So far we have heard many praises about the well-being for the professional associated with the four-day work week: fewer days of work is equivalent to less stress and greater conciliation. However, several recent studies question these claims and point out that, paradoxically, working less can increase the pressure on the employee and make it more difficult to disconnect.
more stress. And study on the pilot of the reduction of the working week carried out in New Zealand points out that working four days instead of five intensified the tasks and the pressure of the bosses around productivity, so that a significant part of these employees were they felt more stressed and experienced no real change in their well-being.
In fact, some of the workers who tried this New Zealand experiment confessed that the urgency and pressure to which they were subjected made the extra day off null and void, because they ended up so tired and stressed by the intensity to which they were subjected that that third day off they had to use it to recover strength, instead of taking advantage of it for leisure or housework. Other professionals, on the other hand, pointed out that they found this higher pace of work stimulating.
disconnection problems. In relation to this, a recent Harvard Business Review article This greater stress is linked to a greater difficulty in disconnecting from work. The university publication cites a 2011 investigation in which it was concluded that people who have more intense workloads are more likely to think about them outside of their working day and do not manage to disconnect until they have solved their problems.
And this is aggravated among professionals who lead teams or have a certain responsibility in the company, according to another study, since in these cases the workers feel that they always have to supervise everything and they worry that something is beyond their control and has negative consequences for them. the results of the division or group they lead.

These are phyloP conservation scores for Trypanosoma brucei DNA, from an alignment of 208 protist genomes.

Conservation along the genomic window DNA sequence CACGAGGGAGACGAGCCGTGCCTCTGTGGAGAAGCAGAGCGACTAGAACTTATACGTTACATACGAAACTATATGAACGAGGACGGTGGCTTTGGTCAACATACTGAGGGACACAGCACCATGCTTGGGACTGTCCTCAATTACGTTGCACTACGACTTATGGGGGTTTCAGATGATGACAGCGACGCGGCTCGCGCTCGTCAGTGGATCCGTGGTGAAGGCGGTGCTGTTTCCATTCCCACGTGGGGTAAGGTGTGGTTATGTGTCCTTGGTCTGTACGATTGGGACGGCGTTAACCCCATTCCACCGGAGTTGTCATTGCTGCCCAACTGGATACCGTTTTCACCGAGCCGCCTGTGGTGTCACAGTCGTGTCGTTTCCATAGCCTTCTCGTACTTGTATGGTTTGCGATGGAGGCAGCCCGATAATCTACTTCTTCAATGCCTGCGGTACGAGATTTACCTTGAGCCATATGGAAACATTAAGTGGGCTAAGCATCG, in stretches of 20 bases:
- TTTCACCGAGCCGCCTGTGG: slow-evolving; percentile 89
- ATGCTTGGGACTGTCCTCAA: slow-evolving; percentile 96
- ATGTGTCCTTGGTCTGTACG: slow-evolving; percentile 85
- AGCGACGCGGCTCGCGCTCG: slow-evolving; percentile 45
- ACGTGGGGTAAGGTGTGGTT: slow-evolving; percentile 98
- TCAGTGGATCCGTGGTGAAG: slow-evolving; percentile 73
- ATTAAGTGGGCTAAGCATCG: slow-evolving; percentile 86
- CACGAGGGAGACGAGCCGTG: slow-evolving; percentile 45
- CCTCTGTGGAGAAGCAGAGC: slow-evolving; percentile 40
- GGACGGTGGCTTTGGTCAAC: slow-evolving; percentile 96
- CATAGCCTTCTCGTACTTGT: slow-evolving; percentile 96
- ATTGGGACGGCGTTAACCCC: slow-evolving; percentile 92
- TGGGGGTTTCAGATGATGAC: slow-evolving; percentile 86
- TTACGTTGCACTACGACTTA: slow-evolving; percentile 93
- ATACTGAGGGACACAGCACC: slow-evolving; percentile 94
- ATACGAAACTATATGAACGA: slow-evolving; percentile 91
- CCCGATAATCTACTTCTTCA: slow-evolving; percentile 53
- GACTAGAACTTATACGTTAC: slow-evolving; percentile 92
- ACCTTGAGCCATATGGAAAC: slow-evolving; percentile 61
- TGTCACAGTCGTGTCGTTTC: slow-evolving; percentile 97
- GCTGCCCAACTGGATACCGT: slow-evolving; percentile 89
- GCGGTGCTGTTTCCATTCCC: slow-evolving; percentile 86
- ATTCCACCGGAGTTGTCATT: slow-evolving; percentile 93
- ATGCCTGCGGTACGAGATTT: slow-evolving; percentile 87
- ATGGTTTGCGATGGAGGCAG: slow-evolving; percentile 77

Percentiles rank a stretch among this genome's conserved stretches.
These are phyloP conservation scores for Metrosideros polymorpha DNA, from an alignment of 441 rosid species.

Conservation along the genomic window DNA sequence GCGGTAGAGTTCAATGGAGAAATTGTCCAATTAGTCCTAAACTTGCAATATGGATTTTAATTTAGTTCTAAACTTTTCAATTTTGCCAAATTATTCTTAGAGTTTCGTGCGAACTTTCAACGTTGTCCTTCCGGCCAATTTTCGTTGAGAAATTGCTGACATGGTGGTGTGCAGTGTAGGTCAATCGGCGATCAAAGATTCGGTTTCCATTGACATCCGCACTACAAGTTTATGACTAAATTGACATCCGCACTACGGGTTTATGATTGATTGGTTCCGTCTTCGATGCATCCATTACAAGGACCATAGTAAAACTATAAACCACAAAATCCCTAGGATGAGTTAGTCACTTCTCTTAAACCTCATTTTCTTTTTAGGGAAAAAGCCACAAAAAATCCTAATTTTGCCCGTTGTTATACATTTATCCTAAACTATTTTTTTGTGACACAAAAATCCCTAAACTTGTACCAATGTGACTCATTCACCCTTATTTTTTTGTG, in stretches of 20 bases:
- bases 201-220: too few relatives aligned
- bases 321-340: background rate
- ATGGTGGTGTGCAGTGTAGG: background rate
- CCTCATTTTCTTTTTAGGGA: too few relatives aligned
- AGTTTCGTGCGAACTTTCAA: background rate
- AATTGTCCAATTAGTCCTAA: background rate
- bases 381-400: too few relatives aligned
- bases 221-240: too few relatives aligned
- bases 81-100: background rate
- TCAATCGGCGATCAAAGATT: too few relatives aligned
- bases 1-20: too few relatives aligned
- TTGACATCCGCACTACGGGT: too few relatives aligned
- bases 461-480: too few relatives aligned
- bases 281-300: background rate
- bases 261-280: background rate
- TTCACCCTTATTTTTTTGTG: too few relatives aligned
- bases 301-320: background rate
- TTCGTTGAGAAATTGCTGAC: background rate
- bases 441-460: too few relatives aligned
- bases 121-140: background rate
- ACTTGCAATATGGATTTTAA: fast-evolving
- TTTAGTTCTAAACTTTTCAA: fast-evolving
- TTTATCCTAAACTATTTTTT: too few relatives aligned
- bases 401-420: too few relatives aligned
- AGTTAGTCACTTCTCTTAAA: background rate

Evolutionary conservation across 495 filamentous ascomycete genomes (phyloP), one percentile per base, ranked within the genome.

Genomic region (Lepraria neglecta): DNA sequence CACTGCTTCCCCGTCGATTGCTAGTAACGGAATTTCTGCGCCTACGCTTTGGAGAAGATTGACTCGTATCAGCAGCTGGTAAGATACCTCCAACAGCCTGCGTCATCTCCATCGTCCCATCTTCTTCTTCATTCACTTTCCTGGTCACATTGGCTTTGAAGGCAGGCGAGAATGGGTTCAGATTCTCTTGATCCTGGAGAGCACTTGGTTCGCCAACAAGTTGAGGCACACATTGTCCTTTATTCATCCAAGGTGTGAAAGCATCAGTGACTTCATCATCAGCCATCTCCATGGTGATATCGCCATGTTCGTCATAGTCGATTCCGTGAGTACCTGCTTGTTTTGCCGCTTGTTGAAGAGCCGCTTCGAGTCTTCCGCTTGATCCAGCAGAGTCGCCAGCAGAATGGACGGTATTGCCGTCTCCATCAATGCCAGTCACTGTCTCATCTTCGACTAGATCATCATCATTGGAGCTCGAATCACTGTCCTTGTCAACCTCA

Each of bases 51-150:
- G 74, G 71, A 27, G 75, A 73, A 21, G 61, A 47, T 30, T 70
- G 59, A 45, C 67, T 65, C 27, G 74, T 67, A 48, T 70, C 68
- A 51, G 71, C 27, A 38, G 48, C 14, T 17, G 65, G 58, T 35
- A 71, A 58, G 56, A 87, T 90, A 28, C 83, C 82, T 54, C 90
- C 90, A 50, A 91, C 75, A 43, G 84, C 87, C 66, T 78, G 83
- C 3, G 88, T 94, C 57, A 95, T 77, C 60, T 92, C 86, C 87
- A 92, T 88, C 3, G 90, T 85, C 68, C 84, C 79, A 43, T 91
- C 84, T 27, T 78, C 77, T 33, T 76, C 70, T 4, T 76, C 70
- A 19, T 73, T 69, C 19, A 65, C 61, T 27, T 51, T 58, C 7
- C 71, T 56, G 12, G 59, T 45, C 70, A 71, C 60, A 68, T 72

Fewer interactions. The New Zealand pilot project study also found that the increased work intensity associated with the reduction to four working days caused employees to focus more on their tasks and significantly reduced social interactions with co-workers, which, according to participants, reduced the creativity and innovation that occurs in informal chats with colleagues.
Depends on the situation. The authors of the Harvard Business Magazine article reflect on the negative and positive results of the four-day workweek studies and come to several conclusions. The main one is that the model is neither good nor bad per se, but depends on the company and the way it is applied.
Thus, for example, they point out that in a company in which its workers already register high levels of stress with a 40-hour day, the reduction to 32 hours per week will not improve well-being or translate into greater productivity, because what you need that company is reorganizing the way they work to keep employees from feeling so pressured. And then, when they figure that out, maybe the four-day workweek can actually pay off.
Therefore, the authors conclude that companies should not approach the four-day work week as something monolithic, but monitor the real state of their workers, find out what problems exist so that they have greater well-being at work, and approach them with an open mind. and flexible solutions, within which the four-day work week can be one of them, but not the only one to reduce stress and increase productivity.
Image | Andrea Piacquadio